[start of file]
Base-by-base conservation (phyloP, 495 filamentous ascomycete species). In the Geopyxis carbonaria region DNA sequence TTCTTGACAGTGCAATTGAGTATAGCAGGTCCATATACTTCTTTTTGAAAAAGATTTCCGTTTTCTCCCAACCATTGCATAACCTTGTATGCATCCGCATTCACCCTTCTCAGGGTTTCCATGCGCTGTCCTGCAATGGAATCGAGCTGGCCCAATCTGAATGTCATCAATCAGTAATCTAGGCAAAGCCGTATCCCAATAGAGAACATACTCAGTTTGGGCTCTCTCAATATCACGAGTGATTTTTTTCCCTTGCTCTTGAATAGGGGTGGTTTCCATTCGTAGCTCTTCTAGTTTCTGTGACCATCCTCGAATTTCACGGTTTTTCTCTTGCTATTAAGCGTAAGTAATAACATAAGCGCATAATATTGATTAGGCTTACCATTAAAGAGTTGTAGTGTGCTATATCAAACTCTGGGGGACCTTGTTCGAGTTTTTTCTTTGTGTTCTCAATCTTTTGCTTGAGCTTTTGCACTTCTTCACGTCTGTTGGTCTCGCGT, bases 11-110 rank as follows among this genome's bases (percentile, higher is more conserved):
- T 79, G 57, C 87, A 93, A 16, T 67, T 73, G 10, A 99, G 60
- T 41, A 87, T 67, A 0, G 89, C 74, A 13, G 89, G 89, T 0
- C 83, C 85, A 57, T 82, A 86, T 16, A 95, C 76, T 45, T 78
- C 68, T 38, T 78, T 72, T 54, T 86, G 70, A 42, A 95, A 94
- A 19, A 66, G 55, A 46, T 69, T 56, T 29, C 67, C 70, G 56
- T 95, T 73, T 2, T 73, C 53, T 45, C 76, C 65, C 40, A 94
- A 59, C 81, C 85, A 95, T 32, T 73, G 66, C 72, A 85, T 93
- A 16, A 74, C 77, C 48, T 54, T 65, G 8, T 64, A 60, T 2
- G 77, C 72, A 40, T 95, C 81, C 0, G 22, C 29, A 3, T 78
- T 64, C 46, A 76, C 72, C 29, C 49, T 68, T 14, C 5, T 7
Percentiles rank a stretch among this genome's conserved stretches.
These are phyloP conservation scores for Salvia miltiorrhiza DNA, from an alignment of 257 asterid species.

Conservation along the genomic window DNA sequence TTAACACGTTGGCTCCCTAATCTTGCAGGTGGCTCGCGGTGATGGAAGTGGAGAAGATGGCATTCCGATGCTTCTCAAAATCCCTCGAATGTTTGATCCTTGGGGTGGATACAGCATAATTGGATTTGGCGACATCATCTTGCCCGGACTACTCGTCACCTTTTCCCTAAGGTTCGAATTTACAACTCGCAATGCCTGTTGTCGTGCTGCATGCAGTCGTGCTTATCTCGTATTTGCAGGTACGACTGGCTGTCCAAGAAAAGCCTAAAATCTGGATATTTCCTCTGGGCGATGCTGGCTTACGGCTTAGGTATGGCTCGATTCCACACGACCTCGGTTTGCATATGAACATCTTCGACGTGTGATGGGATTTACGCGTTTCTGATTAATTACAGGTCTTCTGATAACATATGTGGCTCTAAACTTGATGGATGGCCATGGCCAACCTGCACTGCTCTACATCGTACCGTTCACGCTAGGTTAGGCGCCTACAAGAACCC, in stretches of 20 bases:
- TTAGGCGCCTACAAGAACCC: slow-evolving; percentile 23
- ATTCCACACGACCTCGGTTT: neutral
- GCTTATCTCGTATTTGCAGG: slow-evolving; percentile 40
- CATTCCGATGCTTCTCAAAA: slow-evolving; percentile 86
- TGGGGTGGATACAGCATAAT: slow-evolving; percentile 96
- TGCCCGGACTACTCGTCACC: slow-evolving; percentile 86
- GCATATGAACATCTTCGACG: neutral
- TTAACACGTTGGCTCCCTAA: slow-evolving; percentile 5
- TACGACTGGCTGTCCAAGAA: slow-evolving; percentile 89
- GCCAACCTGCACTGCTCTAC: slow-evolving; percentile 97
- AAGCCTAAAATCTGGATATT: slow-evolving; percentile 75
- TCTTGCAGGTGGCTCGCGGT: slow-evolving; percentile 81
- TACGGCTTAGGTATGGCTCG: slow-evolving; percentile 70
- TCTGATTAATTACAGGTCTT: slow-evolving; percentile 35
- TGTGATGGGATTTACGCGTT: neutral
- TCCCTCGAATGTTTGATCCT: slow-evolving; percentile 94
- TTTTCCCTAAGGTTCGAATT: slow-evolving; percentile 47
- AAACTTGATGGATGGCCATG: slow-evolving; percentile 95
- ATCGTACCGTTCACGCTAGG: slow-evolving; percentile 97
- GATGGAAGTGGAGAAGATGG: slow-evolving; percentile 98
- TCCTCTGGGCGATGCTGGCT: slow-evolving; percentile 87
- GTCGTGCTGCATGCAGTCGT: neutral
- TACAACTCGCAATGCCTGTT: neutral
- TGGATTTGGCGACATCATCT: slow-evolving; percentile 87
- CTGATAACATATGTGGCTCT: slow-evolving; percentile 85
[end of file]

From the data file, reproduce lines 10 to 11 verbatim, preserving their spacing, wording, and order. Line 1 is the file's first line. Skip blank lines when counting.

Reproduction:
- G 77, C 72, A 40, T 95, C 81, C 0, G 22, C 29, A 3, T 78
- T 64, C 46, A 76, C 72, C 29, C 49, T 68, T 14, C 5, T 7